EU leaders’ record to date does not encourage optimism. Seven years after the Greek crisis began, the German government is continuing to advocate the failed path of austerity. On 4 December, Germany’s finance minister, Wolfgang Schäuble, declared that Greece must choose between unpopular “structural reforms” (a euphemism for austerity) or withdrawal from the euro. He insisted that debt relief “would not help” the immiserated country.

Yet the argument that austerity is unsustainable is now heard far beyond the Syriza government. The International Monetary Fund is among those that have demanded “unconditional” debt relief. Under the current bailout terms, Greece’s interest payments on its debt (roughly €330bn) will continually rise, consuming 60 per cent of its budget by 2060. The IMF has rightly proposed an extended repayment period and a fixed interest rate of 1.5 per cent. Faced with German intransigence, it is refusing to provide further funding.

Ever since the European Central Bank president, Mario Draghi, declared in 2012 that he was prepared to do “whatever it takes” to preserve the single currency, EU member states have relied on monetary policy to contain the crisis. This complacent approach could unravel. From the euro’s inception, economists have warned of the dangers of a monetary union that is unmatched by fiscal and political union. The UK, partly for these reasons, wisely rejected membership, but other states have been condemned to stagnation. As Felix Martin writes on page 15, “Italy today is worse off than it was not just in 2007, but in 1997. National output per head has stagnated for 20 years – an astonishing . . . statistic.”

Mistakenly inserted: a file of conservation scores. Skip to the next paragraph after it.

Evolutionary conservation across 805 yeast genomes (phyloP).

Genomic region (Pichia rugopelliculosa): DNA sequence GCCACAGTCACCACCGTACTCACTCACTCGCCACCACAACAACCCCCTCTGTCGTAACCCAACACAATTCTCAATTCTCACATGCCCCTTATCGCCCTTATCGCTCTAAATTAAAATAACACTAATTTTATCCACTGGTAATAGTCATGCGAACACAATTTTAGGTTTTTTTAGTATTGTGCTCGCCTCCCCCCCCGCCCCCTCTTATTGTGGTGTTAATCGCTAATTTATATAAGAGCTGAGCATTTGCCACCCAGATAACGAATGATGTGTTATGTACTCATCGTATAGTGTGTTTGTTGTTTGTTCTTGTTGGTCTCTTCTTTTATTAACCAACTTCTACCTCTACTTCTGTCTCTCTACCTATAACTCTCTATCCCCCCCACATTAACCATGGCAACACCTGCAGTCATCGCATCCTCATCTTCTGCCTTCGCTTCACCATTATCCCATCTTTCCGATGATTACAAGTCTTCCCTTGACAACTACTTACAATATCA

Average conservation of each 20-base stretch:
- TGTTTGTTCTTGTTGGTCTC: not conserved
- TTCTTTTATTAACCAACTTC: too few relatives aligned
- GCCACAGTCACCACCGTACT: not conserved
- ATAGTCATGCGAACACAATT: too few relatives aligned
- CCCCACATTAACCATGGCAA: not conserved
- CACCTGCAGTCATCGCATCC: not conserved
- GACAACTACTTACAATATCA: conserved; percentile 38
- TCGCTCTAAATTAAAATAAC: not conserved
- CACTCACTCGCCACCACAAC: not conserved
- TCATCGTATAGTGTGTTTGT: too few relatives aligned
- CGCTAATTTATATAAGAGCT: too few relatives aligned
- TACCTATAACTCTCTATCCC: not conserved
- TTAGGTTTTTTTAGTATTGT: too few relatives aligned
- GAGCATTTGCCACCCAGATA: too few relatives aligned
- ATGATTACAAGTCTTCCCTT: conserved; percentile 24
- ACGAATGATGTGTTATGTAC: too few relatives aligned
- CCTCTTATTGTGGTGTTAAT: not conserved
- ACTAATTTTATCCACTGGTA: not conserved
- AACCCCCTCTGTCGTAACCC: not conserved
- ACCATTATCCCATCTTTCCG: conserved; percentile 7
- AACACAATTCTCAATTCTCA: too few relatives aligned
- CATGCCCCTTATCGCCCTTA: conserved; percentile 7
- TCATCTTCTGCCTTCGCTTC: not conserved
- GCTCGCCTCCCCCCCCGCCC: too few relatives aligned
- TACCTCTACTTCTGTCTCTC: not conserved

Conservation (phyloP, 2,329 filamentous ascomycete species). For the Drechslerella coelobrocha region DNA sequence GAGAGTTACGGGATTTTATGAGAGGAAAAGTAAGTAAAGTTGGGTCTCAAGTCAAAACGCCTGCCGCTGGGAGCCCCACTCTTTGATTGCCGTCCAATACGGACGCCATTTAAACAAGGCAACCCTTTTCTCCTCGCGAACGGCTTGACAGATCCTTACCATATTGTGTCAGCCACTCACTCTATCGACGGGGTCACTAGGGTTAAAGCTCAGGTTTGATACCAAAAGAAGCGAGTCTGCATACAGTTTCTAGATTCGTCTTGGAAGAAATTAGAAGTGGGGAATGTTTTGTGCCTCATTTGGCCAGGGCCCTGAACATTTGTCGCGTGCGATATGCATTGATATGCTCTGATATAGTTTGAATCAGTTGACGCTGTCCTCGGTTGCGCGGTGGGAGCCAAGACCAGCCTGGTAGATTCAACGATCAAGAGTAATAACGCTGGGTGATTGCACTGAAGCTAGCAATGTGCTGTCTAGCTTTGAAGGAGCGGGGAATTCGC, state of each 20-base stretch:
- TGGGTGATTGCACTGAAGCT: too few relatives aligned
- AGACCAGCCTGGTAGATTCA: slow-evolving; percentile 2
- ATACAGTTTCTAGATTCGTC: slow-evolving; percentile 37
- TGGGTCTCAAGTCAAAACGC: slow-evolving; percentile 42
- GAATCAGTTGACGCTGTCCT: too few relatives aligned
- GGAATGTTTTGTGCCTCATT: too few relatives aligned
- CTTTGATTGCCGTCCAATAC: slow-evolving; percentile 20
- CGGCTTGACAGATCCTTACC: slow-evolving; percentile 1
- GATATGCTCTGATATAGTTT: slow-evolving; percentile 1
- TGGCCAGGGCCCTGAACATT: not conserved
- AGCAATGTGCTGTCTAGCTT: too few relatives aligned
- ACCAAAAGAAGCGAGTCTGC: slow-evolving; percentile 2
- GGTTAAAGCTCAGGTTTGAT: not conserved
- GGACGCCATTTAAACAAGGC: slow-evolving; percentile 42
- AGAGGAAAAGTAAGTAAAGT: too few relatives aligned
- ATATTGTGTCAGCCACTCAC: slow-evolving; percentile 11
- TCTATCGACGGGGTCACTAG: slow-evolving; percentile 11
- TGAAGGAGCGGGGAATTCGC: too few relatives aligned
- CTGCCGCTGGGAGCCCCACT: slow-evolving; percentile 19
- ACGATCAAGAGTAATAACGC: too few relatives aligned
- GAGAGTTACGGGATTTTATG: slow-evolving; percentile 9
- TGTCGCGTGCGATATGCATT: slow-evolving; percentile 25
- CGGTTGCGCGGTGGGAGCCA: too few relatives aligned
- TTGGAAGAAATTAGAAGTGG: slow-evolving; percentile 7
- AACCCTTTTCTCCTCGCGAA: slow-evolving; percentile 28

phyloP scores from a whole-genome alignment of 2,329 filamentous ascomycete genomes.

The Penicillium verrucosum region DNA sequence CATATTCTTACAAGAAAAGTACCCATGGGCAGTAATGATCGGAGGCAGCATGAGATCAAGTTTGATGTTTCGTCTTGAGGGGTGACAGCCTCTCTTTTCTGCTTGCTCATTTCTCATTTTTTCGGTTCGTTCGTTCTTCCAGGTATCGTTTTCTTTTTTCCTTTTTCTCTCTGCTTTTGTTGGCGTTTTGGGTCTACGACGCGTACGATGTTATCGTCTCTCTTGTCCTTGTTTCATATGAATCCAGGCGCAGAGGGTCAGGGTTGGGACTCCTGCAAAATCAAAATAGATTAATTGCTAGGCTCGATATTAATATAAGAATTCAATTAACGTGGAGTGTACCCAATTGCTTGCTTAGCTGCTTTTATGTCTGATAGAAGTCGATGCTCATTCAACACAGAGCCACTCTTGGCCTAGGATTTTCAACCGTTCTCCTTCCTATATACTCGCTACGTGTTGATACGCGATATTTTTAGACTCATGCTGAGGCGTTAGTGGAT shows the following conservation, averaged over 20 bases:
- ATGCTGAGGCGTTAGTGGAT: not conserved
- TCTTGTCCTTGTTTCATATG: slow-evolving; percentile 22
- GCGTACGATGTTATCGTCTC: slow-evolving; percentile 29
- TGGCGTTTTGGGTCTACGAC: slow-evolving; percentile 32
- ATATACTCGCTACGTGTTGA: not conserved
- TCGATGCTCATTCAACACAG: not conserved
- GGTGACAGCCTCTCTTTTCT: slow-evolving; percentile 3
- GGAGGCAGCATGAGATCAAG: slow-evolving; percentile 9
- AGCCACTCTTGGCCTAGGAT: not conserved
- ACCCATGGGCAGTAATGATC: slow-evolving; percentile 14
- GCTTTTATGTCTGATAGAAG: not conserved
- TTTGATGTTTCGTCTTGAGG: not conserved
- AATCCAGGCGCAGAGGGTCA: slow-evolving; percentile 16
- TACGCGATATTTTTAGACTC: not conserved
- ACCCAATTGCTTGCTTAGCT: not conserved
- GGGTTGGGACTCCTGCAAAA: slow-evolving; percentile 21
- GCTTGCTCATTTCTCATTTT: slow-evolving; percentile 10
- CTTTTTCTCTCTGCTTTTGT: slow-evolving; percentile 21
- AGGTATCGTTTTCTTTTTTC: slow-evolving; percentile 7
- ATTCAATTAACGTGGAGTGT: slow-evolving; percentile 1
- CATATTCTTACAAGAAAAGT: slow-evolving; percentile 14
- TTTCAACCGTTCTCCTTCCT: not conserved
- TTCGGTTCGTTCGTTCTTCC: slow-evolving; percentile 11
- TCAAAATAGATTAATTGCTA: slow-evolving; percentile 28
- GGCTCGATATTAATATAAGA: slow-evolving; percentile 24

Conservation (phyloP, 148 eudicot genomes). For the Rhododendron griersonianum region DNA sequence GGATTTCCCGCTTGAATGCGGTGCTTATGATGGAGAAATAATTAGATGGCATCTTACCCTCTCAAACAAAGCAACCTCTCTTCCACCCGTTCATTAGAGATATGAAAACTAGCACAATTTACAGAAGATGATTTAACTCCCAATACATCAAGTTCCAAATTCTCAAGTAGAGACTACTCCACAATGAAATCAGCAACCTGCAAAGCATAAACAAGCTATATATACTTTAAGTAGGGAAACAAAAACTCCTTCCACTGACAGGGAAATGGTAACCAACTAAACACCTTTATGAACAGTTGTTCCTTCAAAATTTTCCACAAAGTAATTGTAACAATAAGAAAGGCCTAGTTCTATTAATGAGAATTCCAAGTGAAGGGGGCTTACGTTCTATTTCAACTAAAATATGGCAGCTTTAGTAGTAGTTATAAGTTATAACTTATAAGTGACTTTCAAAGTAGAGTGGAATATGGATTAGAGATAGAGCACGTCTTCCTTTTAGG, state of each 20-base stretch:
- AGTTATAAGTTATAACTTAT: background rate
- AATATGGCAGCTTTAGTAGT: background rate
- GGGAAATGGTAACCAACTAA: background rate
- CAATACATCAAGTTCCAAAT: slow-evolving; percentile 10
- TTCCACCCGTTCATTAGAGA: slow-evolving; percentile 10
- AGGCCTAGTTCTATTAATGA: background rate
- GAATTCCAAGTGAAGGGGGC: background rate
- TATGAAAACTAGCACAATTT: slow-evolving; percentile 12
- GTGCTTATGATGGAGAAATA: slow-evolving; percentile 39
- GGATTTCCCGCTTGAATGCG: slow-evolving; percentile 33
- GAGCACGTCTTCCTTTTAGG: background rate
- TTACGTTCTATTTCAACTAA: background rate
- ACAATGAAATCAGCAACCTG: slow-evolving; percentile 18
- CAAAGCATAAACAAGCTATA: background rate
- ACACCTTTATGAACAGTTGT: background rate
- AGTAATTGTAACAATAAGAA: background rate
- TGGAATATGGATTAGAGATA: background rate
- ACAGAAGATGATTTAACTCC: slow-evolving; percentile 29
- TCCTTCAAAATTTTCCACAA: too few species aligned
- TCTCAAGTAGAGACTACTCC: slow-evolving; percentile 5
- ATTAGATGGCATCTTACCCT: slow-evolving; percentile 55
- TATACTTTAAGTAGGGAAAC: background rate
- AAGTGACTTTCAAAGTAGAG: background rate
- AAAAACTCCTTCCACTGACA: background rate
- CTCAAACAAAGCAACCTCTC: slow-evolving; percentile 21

Germany’s refusal to support demand (having benefited from a fixed exchange rate) undermined the principles of European solidarity and shared prosperity. German unemployment has fallen to 4.1 per cent, the lowest level since 1981, but joblessness is at 23.4 per cent in Greece, 19 per cent in Spain and 11.6 per cent in Italy. The youngest have suffered most. Youth unemployment is 46.5 per cent in Greece, 42.6 per cent in Spain and 36.4 per cent in Italy. No social model should tolerate such waste.

“If the euro fails, then Europe fails,” the German chancellor, Angela Merkel, has often asserted. Yet it does not follow that Europe will succeed if the euro survives. The continent that once aspired to be a rival superpower to the US is now a byword for decline, and ethnic nationalism and right-wing populism are thriving. In these circumstances, the surprise has been not voters’ intemperance, but their patience.

This article first appeared in the 08 December 2016 issue of the New Statesman, Brexit to Trump